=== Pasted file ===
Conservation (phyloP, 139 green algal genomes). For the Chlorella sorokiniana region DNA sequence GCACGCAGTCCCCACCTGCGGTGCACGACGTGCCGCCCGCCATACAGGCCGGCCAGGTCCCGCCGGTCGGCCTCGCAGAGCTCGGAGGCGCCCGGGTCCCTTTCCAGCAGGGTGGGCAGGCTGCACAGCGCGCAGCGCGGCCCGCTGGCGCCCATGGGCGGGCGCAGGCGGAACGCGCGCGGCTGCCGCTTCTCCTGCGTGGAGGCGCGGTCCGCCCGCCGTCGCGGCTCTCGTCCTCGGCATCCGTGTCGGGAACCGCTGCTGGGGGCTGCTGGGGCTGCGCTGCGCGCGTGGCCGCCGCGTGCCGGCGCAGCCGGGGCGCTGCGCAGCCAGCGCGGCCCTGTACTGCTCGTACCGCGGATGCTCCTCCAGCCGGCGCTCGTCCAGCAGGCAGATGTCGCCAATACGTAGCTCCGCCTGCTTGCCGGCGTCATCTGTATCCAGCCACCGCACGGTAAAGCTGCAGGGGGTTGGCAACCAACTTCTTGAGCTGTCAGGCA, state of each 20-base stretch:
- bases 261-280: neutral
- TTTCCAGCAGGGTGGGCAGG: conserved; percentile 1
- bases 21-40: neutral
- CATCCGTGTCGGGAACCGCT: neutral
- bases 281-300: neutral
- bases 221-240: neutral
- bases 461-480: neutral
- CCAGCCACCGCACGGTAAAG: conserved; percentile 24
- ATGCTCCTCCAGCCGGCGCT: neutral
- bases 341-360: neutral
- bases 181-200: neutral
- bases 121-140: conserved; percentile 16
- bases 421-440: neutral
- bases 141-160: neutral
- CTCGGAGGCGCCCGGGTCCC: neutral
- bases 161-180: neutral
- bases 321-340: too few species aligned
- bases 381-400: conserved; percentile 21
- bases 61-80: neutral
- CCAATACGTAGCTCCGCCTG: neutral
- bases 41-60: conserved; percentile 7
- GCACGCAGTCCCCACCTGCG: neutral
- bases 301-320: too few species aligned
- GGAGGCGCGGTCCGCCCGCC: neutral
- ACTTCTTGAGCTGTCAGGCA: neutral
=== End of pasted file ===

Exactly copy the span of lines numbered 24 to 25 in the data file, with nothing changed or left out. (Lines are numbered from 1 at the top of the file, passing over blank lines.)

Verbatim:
- bases 301-320: too few species aligned
- GGAGGCGCGGTCCGCCCGCC: neutral